Writer Johnny McKnight loves superheroes, and in his new play he looks into how the genre’s traditions would actually work in the real world, writes Mark Fisher
WHERE do you stand on the superhero timescale? Are you one of the youngsters lapping up Hollywood’s non-stop diet of comic-based blockbusters, such as Avengers Assemble, The Dark Knight Rises and the Amazing Spider-Man? Or are you one of the comic-book-as-art crowd, lining up for the latest adventures by the generation of writers and illustrators inspired by Glasgow’s Mark Millar and Grant Morrison?
Or, perhaps, like playwright Johnny McKnight, your idea of a superhero owes everything to the television series of the 1970s.
“My superheroes were on the gayer side,” he says. “Batman was my favourite, especially when I used to see it in the TV programme and the Batgirl bicycle used to drive past. That was what made it go from good to unmissable. If there was a bit of Eartha Kitt in there as Catwoman, that was me obsessed. I also loved Wonder Woman and her invisible plane. And I still think Buffy the Vampire Slayer is the best modern-based superhero there’s ever been.”
The reason this is on his mind right now is the Incredible Adventures of See Thru Sam, his latest play for Random Accomplice. It’s a bittersweet comedy about a boy whose superpower is to turn invisible at will, an ability that appears to be deserting him as the implications of his parents’ fatal car crash sink in. Set closer to Lenzie than LA, the play has fun with superhero clichés without losing sight of the genre’s essential appeal.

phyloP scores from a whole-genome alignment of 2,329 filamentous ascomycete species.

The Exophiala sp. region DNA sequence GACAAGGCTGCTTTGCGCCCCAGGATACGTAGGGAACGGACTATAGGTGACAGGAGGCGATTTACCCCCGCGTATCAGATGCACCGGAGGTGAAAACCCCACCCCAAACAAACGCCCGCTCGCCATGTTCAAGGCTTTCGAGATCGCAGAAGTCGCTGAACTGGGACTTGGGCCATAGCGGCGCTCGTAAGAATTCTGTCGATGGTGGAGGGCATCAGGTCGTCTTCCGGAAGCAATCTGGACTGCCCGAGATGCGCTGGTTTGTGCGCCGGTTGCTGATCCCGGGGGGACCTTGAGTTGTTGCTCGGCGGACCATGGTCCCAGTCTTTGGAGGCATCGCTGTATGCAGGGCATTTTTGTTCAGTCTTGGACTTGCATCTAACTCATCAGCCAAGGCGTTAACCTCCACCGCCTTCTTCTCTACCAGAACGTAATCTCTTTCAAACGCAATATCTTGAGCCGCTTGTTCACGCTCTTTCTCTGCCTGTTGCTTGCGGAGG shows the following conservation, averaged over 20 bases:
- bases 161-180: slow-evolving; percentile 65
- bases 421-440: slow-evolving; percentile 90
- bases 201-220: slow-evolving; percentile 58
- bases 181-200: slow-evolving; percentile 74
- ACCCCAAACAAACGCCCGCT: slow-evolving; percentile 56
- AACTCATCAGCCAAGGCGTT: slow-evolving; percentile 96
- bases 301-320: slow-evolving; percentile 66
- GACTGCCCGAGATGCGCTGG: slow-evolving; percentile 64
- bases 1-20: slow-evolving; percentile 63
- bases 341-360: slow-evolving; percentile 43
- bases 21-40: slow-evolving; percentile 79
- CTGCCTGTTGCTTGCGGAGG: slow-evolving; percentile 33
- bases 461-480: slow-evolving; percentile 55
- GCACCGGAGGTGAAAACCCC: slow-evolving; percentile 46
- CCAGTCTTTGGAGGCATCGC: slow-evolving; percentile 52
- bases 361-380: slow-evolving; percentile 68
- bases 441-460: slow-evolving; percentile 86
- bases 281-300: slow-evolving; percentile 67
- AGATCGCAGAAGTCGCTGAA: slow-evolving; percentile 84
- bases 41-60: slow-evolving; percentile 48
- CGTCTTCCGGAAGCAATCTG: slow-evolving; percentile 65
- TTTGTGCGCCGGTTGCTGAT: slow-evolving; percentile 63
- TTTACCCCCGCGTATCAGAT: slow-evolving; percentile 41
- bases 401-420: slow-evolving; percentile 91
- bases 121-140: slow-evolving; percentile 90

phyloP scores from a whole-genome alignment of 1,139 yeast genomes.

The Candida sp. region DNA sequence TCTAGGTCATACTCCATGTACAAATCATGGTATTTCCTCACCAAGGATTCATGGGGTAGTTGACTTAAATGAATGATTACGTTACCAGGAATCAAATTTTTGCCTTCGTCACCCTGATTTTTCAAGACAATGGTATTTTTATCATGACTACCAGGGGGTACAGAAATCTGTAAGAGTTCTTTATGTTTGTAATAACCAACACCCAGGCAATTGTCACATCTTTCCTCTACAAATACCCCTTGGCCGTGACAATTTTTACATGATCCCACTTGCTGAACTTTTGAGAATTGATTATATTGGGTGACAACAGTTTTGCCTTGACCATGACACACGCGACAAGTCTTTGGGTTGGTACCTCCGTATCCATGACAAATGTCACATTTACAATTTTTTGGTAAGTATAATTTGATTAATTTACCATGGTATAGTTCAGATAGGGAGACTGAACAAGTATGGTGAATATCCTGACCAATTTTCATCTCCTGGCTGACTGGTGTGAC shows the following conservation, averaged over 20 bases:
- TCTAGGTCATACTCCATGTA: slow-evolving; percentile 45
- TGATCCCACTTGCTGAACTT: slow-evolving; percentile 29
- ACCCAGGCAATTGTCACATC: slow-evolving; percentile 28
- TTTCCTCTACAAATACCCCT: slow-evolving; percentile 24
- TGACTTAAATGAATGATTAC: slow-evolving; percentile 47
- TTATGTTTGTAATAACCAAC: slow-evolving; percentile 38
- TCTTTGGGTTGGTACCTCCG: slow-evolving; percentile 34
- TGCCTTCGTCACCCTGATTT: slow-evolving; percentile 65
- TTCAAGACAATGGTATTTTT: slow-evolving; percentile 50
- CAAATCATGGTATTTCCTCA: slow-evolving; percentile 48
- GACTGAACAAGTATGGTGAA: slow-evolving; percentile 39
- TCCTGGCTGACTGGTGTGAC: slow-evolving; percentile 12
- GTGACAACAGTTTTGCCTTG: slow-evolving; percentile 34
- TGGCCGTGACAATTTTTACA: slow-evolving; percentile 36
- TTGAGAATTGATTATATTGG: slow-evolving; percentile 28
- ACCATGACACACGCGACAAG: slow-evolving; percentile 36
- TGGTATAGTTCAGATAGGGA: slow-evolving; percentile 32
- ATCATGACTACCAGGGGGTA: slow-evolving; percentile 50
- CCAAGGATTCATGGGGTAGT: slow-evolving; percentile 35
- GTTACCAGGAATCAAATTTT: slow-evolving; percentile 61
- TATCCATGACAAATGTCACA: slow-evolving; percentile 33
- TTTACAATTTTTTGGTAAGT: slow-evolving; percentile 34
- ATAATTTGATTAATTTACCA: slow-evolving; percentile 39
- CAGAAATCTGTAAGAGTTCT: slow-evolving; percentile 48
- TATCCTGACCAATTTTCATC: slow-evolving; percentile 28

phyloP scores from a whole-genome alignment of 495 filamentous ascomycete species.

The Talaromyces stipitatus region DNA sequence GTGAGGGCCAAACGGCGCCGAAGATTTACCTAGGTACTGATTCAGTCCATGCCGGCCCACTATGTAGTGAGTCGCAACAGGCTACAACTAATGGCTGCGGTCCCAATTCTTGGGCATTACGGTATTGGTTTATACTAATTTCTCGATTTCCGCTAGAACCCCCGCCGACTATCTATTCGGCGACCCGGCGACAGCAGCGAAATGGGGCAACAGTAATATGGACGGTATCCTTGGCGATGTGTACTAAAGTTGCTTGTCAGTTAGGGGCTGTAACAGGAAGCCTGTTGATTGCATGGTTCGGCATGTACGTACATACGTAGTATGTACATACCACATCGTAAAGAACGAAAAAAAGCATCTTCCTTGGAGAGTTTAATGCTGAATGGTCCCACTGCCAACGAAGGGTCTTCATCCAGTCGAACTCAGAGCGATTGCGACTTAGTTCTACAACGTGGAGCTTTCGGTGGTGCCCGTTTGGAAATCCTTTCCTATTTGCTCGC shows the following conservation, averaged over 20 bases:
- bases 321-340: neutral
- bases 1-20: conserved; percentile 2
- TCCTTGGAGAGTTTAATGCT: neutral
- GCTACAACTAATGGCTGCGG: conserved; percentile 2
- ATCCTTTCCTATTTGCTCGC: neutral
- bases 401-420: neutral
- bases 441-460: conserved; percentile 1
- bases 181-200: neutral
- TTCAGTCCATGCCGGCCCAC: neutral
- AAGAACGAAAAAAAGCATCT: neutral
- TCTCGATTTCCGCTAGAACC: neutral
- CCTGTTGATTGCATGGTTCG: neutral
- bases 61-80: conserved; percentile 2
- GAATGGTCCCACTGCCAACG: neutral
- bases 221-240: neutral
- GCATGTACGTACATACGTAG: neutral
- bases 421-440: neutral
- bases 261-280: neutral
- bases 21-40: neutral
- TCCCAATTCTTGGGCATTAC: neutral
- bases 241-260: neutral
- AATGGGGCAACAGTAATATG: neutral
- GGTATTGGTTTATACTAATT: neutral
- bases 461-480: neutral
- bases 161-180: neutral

“Growing up, I loved the idea of the geek becoming the hero,” he says. “When you’re feeling awkward and you don’t feel you quite fit in, you have a wee fantasy going, ‘But when I become a superhero, it’s all going to be fine.’”
The appeal of superheroes was less to do with his sexuality than a general sense of alienation.
“I didn’t realise I was gay growing up – everybody else did, but I was like, ‘No, I would know, surely.’ I don’t know how I missed the signs, running around with my Kylie Minogue sweatbands on. I wasn’t badly bullied at school, but when you’re a bit of an outsider, the superhero appeals to you. They’re always the outsider and they always triumph against evil forces.”
Like most children, he was greedy for superpowers. He believed he was destined to inherit the ability to fly, teleport, read minds and make the world freeze.
His only disappointment with Batman was realising there were no special powers involved. “He’s just a rich person who can buy himself out of trouble. Technically, he’s not really a hero. He’s just a playboy millionaire who can stoat about, buying his way into kidding on he is.”
All of this has a certain nostalgic appeal, but McKnight thinks there’s something more going on to explain the Hollywood superhero boom.
It’s not just about a generation of immature kidults living out their fantasies. On the contrary, he thinks it’s the superheroes themselves who refuse to grow up, not their audiences.
“I like the mythology of Superman, the way he starts in a small town and then graduates to becoming a grown-up with a real grown-up job. But he’s got total arrested development.